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Begin tracking the money flow.
Now comes the tricky part: accounting for the actual dollars your business makes and spends. For this, dig into the "Banking" tab and focus on the basic reporting options to track the money you make and the costs your business incurs. You can connect to most relevant financial accounts -- such as bank accounts and credit cards -- from here.
Be sure you can cut checks with the "Write Checks" tab and manage your costs and sales in the "Credit Card Expense," "Cash Expense" and "Deposit" headings. Do a trial run with each of these features to make sure that you understand them correctly and QuickBooks is recording the data properly.
You'll also want to manage the activity on your account. You can use the "Manage Users" screen, located in the "Your Account" section, to add users -- ideally only yourself and your accountant -- and to view "Activity" reports that show who has done what within the account.
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Review expense labels and confirm them with an accountant.
Business funds must be organized by category for both tax purposes and for regulators. So, you'll need to know the nuts and bolts of describing what your business spends. Be sure to understand how to track "Cash Expenses" by hand versus automatically downloading expense data from a bank or credit account, which can usually be found in the "Downloaded Transactions" section.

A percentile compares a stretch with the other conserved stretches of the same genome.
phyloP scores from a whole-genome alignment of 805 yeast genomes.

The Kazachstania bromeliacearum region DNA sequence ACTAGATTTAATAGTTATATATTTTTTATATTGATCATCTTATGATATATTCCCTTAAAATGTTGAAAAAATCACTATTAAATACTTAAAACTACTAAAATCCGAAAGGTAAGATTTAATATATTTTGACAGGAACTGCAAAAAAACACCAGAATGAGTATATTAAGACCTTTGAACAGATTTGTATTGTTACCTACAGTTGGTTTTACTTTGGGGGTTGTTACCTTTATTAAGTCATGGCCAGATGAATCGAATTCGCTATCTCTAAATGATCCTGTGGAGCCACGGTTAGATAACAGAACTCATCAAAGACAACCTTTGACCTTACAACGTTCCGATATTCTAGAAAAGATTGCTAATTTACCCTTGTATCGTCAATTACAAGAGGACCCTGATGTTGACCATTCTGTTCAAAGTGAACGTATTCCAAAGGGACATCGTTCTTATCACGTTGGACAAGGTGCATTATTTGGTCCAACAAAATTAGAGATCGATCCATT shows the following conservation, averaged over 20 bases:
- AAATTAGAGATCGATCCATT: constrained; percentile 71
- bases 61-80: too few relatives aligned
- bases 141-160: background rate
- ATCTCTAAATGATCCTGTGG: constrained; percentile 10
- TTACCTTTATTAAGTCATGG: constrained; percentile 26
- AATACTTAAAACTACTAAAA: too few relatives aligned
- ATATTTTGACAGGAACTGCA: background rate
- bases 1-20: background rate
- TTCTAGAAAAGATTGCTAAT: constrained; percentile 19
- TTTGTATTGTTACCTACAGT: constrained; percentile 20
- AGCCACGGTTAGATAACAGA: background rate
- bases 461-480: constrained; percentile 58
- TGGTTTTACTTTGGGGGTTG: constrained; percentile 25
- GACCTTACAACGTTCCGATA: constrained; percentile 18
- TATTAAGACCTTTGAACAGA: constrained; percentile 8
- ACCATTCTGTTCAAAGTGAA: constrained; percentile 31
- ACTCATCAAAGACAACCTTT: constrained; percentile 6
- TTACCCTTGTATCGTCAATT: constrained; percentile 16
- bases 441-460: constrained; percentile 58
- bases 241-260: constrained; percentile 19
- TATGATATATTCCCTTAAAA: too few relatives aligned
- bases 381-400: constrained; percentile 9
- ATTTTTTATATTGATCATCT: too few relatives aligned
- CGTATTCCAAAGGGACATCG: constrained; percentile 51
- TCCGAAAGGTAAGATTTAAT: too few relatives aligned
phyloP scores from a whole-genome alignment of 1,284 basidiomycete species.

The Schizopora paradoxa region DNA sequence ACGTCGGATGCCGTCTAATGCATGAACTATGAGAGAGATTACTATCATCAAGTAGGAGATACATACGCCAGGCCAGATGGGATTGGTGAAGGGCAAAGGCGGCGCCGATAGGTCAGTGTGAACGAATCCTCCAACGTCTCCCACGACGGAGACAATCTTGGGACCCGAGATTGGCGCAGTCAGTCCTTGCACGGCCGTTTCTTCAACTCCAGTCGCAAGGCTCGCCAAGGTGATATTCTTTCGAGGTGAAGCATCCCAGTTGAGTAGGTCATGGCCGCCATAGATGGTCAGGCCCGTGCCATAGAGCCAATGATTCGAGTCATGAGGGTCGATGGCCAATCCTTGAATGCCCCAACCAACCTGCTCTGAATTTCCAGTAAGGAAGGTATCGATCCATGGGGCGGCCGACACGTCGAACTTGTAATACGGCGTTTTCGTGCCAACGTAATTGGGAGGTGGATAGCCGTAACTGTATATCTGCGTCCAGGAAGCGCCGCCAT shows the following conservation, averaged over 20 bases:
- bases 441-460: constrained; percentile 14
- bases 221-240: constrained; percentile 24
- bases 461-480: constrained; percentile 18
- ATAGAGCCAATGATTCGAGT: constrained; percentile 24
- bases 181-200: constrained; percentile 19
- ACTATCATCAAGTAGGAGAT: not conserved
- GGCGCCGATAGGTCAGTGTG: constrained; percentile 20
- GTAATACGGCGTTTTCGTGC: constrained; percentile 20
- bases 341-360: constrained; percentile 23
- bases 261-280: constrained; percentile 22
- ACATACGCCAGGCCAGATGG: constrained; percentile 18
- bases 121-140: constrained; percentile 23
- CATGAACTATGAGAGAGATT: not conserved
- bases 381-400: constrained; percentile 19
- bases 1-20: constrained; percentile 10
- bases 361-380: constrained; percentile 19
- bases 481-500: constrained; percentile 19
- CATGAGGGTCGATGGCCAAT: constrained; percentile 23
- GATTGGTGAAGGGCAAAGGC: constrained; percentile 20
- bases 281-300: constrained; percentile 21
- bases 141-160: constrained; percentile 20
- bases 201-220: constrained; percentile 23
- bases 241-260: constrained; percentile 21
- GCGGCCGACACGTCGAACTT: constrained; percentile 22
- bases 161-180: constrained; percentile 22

Manually entering cash expenses into QuickBooks can be a relatively simple process. Enter an amount, assign a vendor and attach a memo. Expense data from bank or credit card accounts can be uploaded automatically. Again, it's probably a good idea to confirm with an accountant early on that you are labeling these correctly.
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Create your first profit and loss report.
Now that you've reviewed your expense labels, it's time to determine how much money your business makes. Intuit has a full set of reporting tools but, for now, concentrate on the "Profit & Loss" report found in the "Report" tab. Essentially, the Profit & Loss report adds up what you made for a period and then subtracts the costs you incurred based on the data entered in QuickBooks. Among other things, the report can help give you an idea of the cash you'll need on hand to pay taxes on your potential profit.
Additionally, Intuit offers a "Memorize" function that makes it easy to capture this and other specific reports on a regular basis and run them by your accountant.
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Add features as needed.
Once you have the basics down -- invoicing, sales tracking, expense monitoring, and determining profit or loss and tax obligations -- you can start adding features. Your next steps might include creating a basic balance sheet, exploring your statement of cash flows, and automating how you reconcile your bank statements.
QuickBooks offers an app center to build in advanced tools for customer relationship management, inventory and billing. There are also mobile apps for Android and iPhone that enable most of the basic QuickBooks online features.